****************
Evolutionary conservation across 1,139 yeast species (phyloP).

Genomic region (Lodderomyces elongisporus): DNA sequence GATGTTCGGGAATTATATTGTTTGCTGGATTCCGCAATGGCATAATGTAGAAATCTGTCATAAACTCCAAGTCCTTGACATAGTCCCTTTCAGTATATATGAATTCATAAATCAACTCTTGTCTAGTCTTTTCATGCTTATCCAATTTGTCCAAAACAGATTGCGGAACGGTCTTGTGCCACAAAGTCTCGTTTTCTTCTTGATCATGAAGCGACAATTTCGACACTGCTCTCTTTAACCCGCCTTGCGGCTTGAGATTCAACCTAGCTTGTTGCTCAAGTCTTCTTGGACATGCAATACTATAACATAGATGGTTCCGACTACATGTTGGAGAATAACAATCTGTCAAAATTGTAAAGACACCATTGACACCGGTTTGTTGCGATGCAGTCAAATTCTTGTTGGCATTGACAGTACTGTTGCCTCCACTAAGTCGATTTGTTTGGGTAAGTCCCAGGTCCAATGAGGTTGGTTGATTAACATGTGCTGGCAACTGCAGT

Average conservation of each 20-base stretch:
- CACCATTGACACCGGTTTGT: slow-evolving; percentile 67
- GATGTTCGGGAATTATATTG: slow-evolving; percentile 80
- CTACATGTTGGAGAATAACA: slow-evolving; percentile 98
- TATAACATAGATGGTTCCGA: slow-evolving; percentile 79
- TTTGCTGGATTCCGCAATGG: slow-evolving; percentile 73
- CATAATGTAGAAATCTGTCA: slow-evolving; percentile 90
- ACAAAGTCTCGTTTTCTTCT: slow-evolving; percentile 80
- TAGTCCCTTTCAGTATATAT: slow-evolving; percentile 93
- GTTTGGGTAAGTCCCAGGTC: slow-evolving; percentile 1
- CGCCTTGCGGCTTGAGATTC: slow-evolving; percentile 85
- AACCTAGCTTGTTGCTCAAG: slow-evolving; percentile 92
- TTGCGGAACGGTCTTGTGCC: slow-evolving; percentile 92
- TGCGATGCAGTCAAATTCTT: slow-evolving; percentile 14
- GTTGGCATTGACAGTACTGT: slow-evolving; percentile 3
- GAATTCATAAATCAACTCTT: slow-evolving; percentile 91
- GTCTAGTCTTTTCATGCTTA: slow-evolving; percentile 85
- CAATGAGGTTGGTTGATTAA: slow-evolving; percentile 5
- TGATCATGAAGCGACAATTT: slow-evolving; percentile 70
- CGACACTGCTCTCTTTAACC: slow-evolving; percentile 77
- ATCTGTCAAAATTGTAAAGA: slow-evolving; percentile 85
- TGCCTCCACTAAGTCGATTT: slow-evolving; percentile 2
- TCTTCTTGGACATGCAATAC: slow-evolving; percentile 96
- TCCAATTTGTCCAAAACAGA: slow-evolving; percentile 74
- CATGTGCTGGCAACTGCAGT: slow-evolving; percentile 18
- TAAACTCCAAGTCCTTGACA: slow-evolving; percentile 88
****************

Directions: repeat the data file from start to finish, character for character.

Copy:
Evolutionary conservation across 1,139 yeast species (phyloP).

Genomic region (Lodderomyces elongisporus): DNA sequence GATGTTCGGGAATTATATTGTTTGCTGGATTCCGCAATGGCATAATGTAGAAATCTGTCATAAACTCCAAGTCCTTGACATAGTCCCTTTCAGTATATATGAATTCATAAATCAACTCTTGTCTAGTCTTTTCATGCTTATCCAATTTGTCCAAAACAGATTGCGGAACGGTCTTGTGCCACAAAGTCTCGTTTTCTTCTTGATCATGAAGCGACAATTTCGACACTGCTCTCTTTAACCCGCCTTGCGGCTTGAGATTCAACCTAGCTTGTTGCTCAAGTCTTCTTGGACATGCAATACTATAACATAGATGGTTCCGACTACATGTTGGAGAATAACAATCTGTCAAAATTGTAAAGACACCATTGACACCGGTTTGTTGCGATGCAGTCAAATTCTTGTTGGCATTGACAGTACTGTTGCCTCCACTAAGTCGATTTGTTTGGGTAAGTCCCAGGTCCAATGAGGTTGGTTGATTAACATGTGCTGGCAACTGCAGT

Average conservation of each 20-base stretch:
- CACCATTGACACCGGTTTGT: slow-evolving; percentile 67
- GATGTTCGGGAATTATATTG: slow-evolving; percentile 80
- CTACATGTTGGAGAATAACA: slow-evolving; percentile 98
- TATAACATAGATGGTTCCGA: slow-evolving; percentile 79
- TTTGCTGGATTCCGCAATGG: slow-evolving; percentile 73
- CATAATGTAGAAATCTGTCA: slow-evolving; percentile 90
- ACAAAGTCTCGTTTTCTTCT: slow-evolving; percentile 80
- TAGTCCCTTTCAGTATATAT: slow-evolving; percentile 93
- GTTTGGGTAAGTCCCAGGTC: slow-evolving; percentile 1
- CGCCTTGCGGCTTGAGATTC: slow-evolving; percentile 85
- AACCTAGCTTGTTGCTCAAG: slow-evolving; percentile 92
- TTGCGGAACGGTCTTGTGCC: slow-evolving; percentile 92
- TGCGATGCAGTCAAATTCTT: slow-evolving; percentile 14
- GTTGGCATTGACAGTACTGT: slow-evolving; percentile 3
- GAATTCATAAATCAACTCTT: slow-evolving; percentile 91
- GTCTAGTCTTTTCATGCTTA: slow-evolving; percentile 85
- CAATGAGGTTGGTTGATTAA: slow-evolving; percentile 5
- TGATCATGAAGCGACAATTT: slow-evolving; percentile 70
- CGACACTGCTCTCTTTAACC: slow-evolving; percentile 77
- ATCTGTCAAAATTGTAAAGA: slow-evolving; percentile 85
- TGCCTCCACTAAGTCGATTT: slow-evolving; percentile 2
- TCTTCTTGGACATGCAATAC: slow-evolving; percentile 96
- TCCAATTTGTCCAAAACAGA: slow-evolving; percentile 74
- CATGTGCTGGCAACTGCAGT: slow-evolving; percentile 18
- TAAACTCCAAGTCCTTGACA: slow-evolving; percentile 88